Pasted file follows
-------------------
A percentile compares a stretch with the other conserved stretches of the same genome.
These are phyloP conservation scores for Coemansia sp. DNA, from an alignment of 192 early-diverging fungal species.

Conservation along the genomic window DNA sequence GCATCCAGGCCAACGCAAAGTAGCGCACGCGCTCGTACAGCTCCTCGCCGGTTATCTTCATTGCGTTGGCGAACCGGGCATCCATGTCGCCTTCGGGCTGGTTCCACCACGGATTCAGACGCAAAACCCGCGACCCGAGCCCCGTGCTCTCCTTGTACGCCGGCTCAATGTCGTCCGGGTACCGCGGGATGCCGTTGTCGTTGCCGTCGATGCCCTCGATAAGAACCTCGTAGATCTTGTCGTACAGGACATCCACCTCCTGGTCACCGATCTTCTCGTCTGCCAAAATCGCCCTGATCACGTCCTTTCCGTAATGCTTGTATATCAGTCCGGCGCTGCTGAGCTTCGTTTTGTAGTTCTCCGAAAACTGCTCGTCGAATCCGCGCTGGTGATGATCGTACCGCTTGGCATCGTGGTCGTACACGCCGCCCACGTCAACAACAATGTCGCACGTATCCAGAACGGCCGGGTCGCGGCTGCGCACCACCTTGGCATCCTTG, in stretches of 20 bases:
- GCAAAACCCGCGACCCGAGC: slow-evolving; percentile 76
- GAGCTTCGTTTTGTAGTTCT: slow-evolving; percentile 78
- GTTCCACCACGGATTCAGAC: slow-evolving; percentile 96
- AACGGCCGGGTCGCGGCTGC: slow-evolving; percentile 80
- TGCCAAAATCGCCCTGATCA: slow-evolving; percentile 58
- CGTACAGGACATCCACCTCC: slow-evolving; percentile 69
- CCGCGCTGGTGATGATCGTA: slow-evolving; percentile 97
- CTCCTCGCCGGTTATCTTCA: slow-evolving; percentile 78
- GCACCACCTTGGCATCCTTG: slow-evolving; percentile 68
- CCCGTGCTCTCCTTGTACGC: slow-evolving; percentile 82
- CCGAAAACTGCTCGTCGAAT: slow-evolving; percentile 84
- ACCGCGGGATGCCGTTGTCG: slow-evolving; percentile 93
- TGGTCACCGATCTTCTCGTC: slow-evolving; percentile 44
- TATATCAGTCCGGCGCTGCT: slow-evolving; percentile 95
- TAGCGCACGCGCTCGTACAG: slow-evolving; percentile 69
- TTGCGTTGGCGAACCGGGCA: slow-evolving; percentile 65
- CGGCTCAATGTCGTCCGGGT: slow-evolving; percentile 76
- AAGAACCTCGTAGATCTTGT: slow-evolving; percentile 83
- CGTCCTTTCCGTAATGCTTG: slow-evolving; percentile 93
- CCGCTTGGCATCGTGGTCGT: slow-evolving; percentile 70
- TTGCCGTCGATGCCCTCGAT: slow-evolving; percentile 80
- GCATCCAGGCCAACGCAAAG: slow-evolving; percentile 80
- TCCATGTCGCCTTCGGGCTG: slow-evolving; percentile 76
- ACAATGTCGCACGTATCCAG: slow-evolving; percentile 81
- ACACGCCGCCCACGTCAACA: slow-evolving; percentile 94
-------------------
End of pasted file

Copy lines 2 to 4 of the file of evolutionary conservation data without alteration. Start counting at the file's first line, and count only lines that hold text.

These are phyloP conservation scores for Coemansia sp. DNA, from an alignment of 192 early-diverging fungal species.

Conservation along the genomic window DNA sequence GCATCCAGGCCAACGCAAAGTAGCGCACGCGCTCGTACAGCTCCTCGCCGGTTATCTTCATTGCGTTGGCGAACCGGGCATCCATGTCGCCTTCGGGCTGGTTCCACCACGGATTCAGACGCAAAACCCGCGACCCGAGCCCCGTGCTCTCCTTGTACGCCGGCTCAATGTCGTCCGGGTACCGCGGGATGCCGTTGTCGTTGCCGTCGATGCCCTCGATAAGAACCTCGTAGATCTTGTCGTACAGGACATCCACCTCCTGGTCACCGATCTTCTCGTCTGCCAAAATCGCCCTGATCACGTCCTTTCCGTAATGCTTGTATATCAGTCCGGCGCTGCTGAGCTTCGTTTTGTAGTTCTCCGAAAACTGCTCGTCGAATCCGCGCTGGTGATGATCGTACCGCTTGGCATCGTGGTCGTACACGCCGCCCACGTCAACAACAATGTCGCACGTATCCAGAACGGCCGGGTCGCGGCTGCGCACCACCTTGGCATCCTTG, in stretches of 20 bases:
- GCAAAACCCGCGACCCGAGC: slow-evolving; percentile 76